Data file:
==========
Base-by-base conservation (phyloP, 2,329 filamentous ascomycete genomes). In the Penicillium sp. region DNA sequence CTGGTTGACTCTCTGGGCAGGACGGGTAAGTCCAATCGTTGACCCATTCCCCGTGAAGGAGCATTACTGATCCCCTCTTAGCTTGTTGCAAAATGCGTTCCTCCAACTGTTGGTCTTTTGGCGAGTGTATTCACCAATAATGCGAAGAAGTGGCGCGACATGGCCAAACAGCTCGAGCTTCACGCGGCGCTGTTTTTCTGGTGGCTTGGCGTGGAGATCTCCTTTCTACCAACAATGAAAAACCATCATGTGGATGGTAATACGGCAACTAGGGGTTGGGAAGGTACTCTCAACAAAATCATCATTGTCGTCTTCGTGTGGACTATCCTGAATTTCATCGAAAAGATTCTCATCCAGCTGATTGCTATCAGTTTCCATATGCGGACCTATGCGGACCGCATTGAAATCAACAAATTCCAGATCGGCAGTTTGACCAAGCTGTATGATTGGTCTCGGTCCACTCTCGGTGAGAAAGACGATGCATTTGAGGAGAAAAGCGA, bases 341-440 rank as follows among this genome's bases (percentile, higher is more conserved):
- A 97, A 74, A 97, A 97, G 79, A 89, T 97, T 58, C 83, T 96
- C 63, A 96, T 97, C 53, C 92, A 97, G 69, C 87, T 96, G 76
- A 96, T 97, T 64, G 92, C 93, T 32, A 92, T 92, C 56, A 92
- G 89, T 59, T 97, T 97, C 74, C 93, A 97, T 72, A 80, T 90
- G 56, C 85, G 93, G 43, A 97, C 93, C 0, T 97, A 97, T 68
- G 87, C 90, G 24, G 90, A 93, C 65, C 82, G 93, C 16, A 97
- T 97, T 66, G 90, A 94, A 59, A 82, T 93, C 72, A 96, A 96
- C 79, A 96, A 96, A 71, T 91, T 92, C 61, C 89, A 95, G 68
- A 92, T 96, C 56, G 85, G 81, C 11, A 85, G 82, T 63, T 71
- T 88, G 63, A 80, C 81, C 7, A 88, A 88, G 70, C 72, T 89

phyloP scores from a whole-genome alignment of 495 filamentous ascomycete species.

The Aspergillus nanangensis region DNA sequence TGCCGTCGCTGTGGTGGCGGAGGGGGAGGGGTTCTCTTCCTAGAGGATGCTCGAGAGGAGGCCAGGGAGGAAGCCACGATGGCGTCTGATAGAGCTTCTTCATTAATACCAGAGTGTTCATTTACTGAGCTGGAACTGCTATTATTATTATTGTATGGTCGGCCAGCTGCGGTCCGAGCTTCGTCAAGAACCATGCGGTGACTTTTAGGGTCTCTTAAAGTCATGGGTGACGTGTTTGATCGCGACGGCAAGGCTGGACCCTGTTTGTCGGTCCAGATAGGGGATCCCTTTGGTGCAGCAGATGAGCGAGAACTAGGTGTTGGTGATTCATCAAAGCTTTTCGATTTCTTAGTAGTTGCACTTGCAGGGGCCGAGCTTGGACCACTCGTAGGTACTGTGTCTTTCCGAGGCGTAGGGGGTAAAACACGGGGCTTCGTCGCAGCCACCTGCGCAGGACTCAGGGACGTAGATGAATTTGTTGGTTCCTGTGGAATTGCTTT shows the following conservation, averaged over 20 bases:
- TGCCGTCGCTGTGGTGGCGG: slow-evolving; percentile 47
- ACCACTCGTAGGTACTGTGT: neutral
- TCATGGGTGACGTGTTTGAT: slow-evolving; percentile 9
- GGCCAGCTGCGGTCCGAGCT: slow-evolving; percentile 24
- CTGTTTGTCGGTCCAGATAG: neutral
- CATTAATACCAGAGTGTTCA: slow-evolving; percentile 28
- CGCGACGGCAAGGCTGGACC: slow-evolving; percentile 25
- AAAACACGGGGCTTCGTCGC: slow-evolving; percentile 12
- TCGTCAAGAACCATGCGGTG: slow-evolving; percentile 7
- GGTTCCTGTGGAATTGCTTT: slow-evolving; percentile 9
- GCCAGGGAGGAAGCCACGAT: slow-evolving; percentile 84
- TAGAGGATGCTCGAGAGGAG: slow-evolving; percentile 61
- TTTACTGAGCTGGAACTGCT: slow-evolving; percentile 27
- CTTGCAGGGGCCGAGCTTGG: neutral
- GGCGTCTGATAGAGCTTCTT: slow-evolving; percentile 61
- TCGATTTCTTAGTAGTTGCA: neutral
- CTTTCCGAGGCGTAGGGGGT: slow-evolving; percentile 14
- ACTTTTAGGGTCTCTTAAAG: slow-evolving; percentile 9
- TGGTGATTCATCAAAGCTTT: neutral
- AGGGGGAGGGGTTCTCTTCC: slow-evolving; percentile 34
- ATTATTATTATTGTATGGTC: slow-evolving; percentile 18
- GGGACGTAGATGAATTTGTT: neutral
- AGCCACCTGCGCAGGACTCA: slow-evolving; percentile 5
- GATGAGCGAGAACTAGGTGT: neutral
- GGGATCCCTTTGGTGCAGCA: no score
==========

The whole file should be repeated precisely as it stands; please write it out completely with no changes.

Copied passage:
Base-by-base conservation (phyloP, 2,329 filamentous ascomycete genomes). In the Penicillium sp. region DNA sequence CTGGTTGACTCTCTGGGCAGGACGGGTAAGTCCAATCGTTGACCCATTCCCCGTGAAGGAGCATTACTGATCCCCTCTTAGCTTGTTGCAAAATGCGTTCCTCCAACTGTTGGTCTTTTGGCGAGTGTATTCACCAATAATGCGAAGAAGTGGCGCGACATGGCCAAACAGCTCGAGCTTCACGCGGCGCTGTTTTTCTGGTGGCTTGGCGTGGAGATCTCCTTTCTACCAACAATGAAAAACCATCATGTGGATGGTAATACGGCAACTAGGGGTTGGGAAGGTACTCTCAACAAAATCATCATTGTCGTCTTCGTGTGGACTATCCTGAATTTCATCGAAAAGATTCTCATCCAGCTGATTGCTATCAGTTTCCATATGCGGACCTATGCGGACCGCATTGAAATCAACAAATTCCAGATCGGCAGTTTGACCAAGCTGTATGATTGGTCTCGGTCCACTCTCGGTGAGAAAGACGATGCATTTGAGGAGAAAAGCGA, bases 341-440 rank as follows among this genome's bases (percentile, higher is more conserved):
- A 97, A 74, A 97, A 97, G 79, A 89, T 97, T 58, C 83, T 96
- C 63, A 96, T 97, C 53, C 92, A 97, G 69, C 87, T 96, G 76
- A 96, T 97, T 64, G 92, C 93, T 32, A 92, T 92, C 56, A 92
- G 89, T 59, T 97, T 97, C 74, C 93, A 97, T 72, A 80, T 90
- G 56, C 85, G 93, G 43, A 97, C 93, C 0, T 97, A 97, T 68
- G 87, C 90, G 24, G 90, A 93, C 65, C 82, G 93, C 16, A 97
- T 97, T 66, G 90, A 94, A 59, A 82, T 93, C 72, A 96, A 96
- C 79, A 96, A 96, A 71, T 91, T 92, C 61, C 89, A 95, G 68
- A 92, T 96, C 56, G 85, G 81, C 11, A 85, G 82, T 63, T 71
- T 88, G 63, A 80, C 81, C 7, A 88, A 88, G 70, C 72, T 89

phyloP scores from a whole-genome alignment of 495 filamentous ascomycete species.

The Aspergillus nanangensis region DNA sequence TGCCGTCGCTGTGGTGGCGGAGGGGGAGGGGTTCTCTTCCTAGAGGATGCTCGAGAGGAGGCCAGGGAGGAAGCCACGATGGCGTCTGATAGAGCTTCTTCATTAATACCAGAGTGTTCATTTACTGAGCTGGAACTGCTATTATTATTATTGTATGGTCGGCCAGCTGCGGTCCGAGCTTCGTCAAGAACCATGCGGTGACTTTTAGGGTCTCTTAAAGTCATGGGTGACGTGTTTGATCGCGACGGCAAGGCTGGACCCTGTTTGTCGGTCCAGATAGGGGATCCCTTTGGTGCAGCAGATGAGCGAGAACTAGGTGTTGGTGATTCATCAAAGCTTTTCGATTTCTTAGTAGTTGCACTTGCAGGGGCCGAGCTTGGACCACTCGTAGGTACTGTGTCTTTCCGAGGCGTAGGGGGTAAAACACGGGGCTTCGTCGCAGCCACCTGCGCAGGACTCAGGGACGTAGATGAATTTGTTGGTTCCTGTGGAATTGCTTT shows the following conservation, averaged over 20 bases:
- TGCCGTCGCTGTGGTGGCGG: slow-evolving; percentile 47
- ACCACTCGTAGGTACTGTGT: neutral
- TCATGGGTGACGTGTTTGAT: slow-evolving; percentile 9
- GGCCAGCTGCGGTCCGAGCT: slow-evolving; percentile 24
- CTGTTTGTCGGTCCAGATAG: neutral
- CATTAATACCAGAGTGTTCA: slow-evolving; percentile 28
- CGCGACGGCAAGGCTGGACC: slow-evolving; percentile 25
- AAAACACGGGGCTTCGTCGC: slow-evolving; percentile 12
- TCGTCAAGAACCATGCGGTG: slow-evolving; percentile 7
- GGTTCCTGTGGAATTGCTTT: slow-evolving; percentile 9
- GCCAGGGAGGAAGCCACGAT: slow-evolving; percentile 84
- TAGAGGATGCTCGAGAGGAG: slow-evolving; percentile 61
- TTTACTGAGCTGGAACTGCT: slow-evolving; percentile 27
- CTTGCAGGGGCCGAGCTTGG: neutral
- GGCGTCTGATAGAGCTTCTT: slow-evolving; percentile 61
- TCGATTTCTTAGTAGTTGCA: neutral
- CTTTCCGAGGCGTAGGGGGT: slow-evolving; percentile 14
- ACTTTTAGGGTCTCTTAAAG: slow-evolving; percentile 9
- TGGTGATTCATCAAAGCTTT: neutral
- AGGGGGAGGGGTTCTCTTCC: slow-evolving; percentile 34
- ATTATTATTATTGTATGGTC: slow-evolving; percentile 18
- GGGACGTAGATGAATTTGTT: neutral
- AGCCACCTGCGCAGGACTCA: slow-evolving; percentile 5
- GATGAGCGAGAACTAGGTGT: neutral
- GGGATCCCTTTGGTGCAGCA: no score